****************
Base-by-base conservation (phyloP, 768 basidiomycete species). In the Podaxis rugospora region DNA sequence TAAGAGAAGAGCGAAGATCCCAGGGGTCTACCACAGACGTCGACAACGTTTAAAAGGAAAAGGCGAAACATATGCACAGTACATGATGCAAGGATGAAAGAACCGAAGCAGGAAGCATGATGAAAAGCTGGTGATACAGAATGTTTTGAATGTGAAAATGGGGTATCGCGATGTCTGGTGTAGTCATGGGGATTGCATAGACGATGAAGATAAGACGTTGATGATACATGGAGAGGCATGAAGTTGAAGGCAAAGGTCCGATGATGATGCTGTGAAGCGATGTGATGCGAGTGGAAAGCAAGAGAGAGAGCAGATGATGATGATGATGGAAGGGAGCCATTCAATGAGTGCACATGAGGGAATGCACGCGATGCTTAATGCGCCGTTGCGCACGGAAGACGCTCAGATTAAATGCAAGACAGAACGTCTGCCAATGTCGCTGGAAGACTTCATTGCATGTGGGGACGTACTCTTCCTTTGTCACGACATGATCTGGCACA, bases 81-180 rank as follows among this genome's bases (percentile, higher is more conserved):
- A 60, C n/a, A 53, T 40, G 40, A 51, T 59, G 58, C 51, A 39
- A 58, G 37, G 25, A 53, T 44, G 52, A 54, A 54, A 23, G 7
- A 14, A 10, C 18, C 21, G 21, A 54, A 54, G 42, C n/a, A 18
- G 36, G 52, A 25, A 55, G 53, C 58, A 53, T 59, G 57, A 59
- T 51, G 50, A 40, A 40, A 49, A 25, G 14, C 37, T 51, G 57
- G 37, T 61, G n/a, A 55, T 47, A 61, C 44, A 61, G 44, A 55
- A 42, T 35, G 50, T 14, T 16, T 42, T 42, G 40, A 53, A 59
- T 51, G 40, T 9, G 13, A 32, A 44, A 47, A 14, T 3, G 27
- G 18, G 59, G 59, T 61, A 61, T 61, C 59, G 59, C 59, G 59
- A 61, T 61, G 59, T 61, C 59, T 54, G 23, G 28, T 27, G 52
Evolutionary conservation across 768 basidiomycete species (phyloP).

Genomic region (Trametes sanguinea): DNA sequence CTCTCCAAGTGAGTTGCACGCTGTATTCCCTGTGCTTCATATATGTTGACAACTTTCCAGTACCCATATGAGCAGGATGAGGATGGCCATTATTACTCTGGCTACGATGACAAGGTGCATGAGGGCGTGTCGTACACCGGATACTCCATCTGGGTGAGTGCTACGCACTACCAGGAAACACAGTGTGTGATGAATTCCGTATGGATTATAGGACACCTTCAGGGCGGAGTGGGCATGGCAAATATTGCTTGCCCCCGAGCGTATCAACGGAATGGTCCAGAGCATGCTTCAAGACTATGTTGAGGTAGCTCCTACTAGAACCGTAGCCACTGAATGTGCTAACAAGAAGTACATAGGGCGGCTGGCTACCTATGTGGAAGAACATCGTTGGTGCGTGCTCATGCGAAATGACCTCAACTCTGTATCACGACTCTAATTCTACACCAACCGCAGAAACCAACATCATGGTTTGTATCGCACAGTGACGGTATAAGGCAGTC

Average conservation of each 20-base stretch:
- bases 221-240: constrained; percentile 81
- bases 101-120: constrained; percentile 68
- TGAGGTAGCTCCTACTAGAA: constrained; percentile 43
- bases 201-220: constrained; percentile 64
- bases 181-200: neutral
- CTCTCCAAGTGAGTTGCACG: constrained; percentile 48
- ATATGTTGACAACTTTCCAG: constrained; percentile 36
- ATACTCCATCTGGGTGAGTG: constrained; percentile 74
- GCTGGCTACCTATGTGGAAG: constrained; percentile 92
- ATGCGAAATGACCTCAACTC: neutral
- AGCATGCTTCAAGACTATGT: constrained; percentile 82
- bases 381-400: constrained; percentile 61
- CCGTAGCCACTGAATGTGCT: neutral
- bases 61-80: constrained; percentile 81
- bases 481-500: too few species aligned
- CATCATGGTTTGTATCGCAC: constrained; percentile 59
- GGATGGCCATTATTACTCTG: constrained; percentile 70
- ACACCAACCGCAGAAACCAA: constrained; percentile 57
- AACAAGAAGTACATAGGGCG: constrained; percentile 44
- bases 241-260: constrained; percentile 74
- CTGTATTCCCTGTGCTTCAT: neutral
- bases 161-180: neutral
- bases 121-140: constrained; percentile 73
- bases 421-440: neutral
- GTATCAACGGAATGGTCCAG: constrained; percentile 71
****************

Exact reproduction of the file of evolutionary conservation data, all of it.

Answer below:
Base-by-base conservation (phyloP, 768 basidiomycete species). In the Podaxis rugospora region DNA sequence TAAGAGAAGAGCGAAGATCCCAGGGGTCTACCACAGACGTCGACAACGTTTAAAAGGAAAAGGCGAAACATATGCACAGTACATGATGCAAGGATGAAAGAACCGAAGCAGGAAGCATGATGAAAAGCTGGTGATACAGAATGTTTTGAATGTGAAAATGGGGTATCGCGATGTCTGGTGTAGTCATGGGGATTGCATAGACGATGAAGATAAGACGTTGATGATACATGGAGAGGCATGAAGTTGAAGGCAAAGGTCCGATGATGATGCTGTGAAGCGATGTGATGCGAGTGGAAAGCAAGAGAGAGAGCAGATGATGATGATGATGGAAGGGAGCCATTCAATGAGTGCACATGAGGGAATGCACGCGATGCTTAATGCGCCGTTGCGCACGGAAGACGCTCAGATTAAATGCAAGACAGAACGTCTGCCAATGTCGCTGGAAGACTTCATTGCATGTGGGGACGTACTCTTCCTTTGTCACGACATGATCTGGCACA, bases 81-180 rank as follows among this genome's bases (percentile, higher is more conserved):
- A 60, C n/a, A 53, T 40, G 40, A 51, T 59, G 58, C 51, A 39
- A 58, G 37, G 25, A 53, T 44, G 52, A 54, A 54, A 23, G 7
- A 14, A 10, C 18, C 21, G 21, A 54, A 54, G 42, C n/a, A 18
- G 36, G 52, A 25, A 55, G 53, C 58, A 53, T 59, G 57, A 59
- T 51, G 50, A 40, A 40, A 49, A 25, G 14, C 37, T 51, G 57
- G 37, T 61, G n/a, A 55, T 47, A 61, C 44, A 61, G 44, A 55
- A 42, T 35, G 50, T 14, T 16, T 42, T 42, G 40, A 53, A 59
- T 51, G 40, T 9, G 13, A 32, A 44, A 47, A 14, T 3, G 27
- G 18, G 59, G 59, T 61, A 61, T 61, C 59, G 59, C 59, G 59
- A 61, T 61, G 59, T 61, C 59, T 54, G 23, G 28, T 27, G 52
Evolutionary conservation across 768 basidiomycete species (phyloP).

Genomic region (Trametes sanguinea): DNA sequence CTCTCCAAGTGAGTTGCACGCTGTATTCCCTGTGCTTCATATATGTTGACAACTTTCCAGTACCCATATGAGCAGGATGAGGATGGCCATTATTACTCTGGCTACGATGACAAGGTGCATGAGGGCGTGTCGTACACCGGATACTCCATCTGGGTGAGTGCTACGCACTACCAGGAAACACAGTGTGTGATGAATTCCGTATGGATTATAGGACACCTTCAGGGCGGAGTGGGCATGGCAAATATTGCTTGCCCCCGAGCGTATCAACGGAATGGTCCAGAGCATGCTTCAAGACTATGTTGAGGTAGCTCCTACTAGAACCGTAGCCACTGAATGTGCTAACAAGAAGTACATAGGGCGGCTGGCTACCTATGTGGAAGAACATCGTTGGTGCGTGCTCATGCGAAATGACCTCAACTCTGTATCACGACTCTAATTCTACACCAACCGCAGAAACCAACATCATGGTTTGTATCGCACAGTGACGGTATAAGGCAGTC

Average conservation of each 20-base stretch:
- bases 221-240: constrained; percentile 81
- bases 101-120: constrained; percentile 68
- TGAGGTAGCTCCTACTAGAA: constrained; percentile 43
- bases 201-220: constrained; percentile 64
- bases 181-200: neutral
- CTCTCCAAGTGAGTTGCACG: constrained; percentile 48
- ATATGTTGACAACTTTCCAG: constrained; percentile 36
- ATACTCCATCTGGGTGAGTG: constrained; percentile 74
- GCTGGCTACCTATGTGGAAG: constrained; percentile 92
- ATGCGAAATGACCTCAACTC: neutral
- AGCATGCTTCAAGACTATGT: constrained; percentile 82
- bases 381-400: constrained; percentile 61
- CCGTAGCCACTGAATGTGCT: neutral
- bases 61-80: constrained; percentile 81
- bases 481-500: too few species aligned
- CATCATGGTTTGTATCGCAC: constrained; percentile 59
- GGATGGCCATTATTACTCTG: constrained; percentile 70
- ACACCAACCGCAGAAACCAA: constrained; percentile 57
- AACAAGAAGTACATAGGGCG: constrained; percentile 44
- bases 241-260: constrained; percentile 74
- CTGTATTCCCTGTGCTTCAT: neutral
- bases 161-180: neutral
- bases 121-140: constrained; percentile 73
- bases 421-440: neutral
- GTATCAACGGAATGGTCCAG: constrained; percentile 71